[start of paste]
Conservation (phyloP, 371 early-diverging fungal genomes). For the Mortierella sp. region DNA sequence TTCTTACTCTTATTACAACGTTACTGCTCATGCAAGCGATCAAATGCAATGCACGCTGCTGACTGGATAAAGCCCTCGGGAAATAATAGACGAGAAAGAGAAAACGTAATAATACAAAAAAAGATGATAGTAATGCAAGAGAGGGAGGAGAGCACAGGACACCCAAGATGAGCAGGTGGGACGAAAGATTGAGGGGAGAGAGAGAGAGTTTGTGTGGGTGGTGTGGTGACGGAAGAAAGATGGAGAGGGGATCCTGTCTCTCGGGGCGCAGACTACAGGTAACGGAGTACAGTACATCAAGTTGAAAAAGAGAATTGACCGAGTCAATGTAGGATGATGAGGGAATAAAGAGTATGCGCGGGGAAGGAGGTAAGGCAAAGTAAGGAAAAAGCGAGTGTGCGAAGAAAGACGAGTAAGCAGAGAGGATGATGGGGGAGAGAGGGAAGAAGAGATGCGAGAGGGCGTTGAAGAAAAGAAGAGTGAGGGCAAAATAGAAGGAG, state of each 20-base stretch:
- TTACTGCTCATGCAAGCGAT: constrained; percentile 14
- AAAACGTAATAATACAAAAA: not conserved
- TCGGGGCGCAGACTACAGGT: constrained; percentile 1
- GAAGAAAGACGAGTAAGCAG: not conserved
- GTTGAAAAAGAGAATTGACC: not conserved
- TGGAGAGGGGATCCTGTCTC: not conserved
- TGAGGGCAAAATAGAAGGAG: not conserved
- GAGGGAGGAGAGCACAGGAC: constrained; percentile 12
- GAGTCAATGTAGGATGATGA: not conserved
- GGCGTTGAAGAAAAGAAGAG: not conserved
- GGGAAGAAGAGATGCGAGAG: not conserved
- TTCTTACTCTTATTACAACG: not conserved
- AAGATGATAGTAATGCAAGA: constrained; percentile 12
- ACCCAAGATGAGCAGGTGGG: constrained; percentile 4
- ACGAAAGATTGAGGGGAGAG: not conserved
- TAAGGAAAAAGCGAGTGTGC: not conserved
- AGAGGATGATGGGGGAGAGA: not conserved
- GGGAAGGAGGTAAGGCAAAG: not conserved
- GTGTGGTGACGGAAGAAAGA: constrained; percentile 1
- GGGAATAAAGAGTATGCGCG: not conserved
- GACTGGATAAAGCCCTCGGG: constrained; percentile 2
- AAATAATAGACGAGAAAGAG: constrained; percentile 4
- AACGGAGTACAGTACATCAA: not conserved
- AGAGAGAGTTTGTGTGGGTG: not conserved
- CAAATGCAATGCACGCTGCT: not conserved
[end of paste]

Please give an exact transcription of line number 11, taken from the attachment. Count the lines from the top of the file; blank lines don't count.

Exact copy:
- GGCGTTGAAGAAAAGAAGAG: not conserved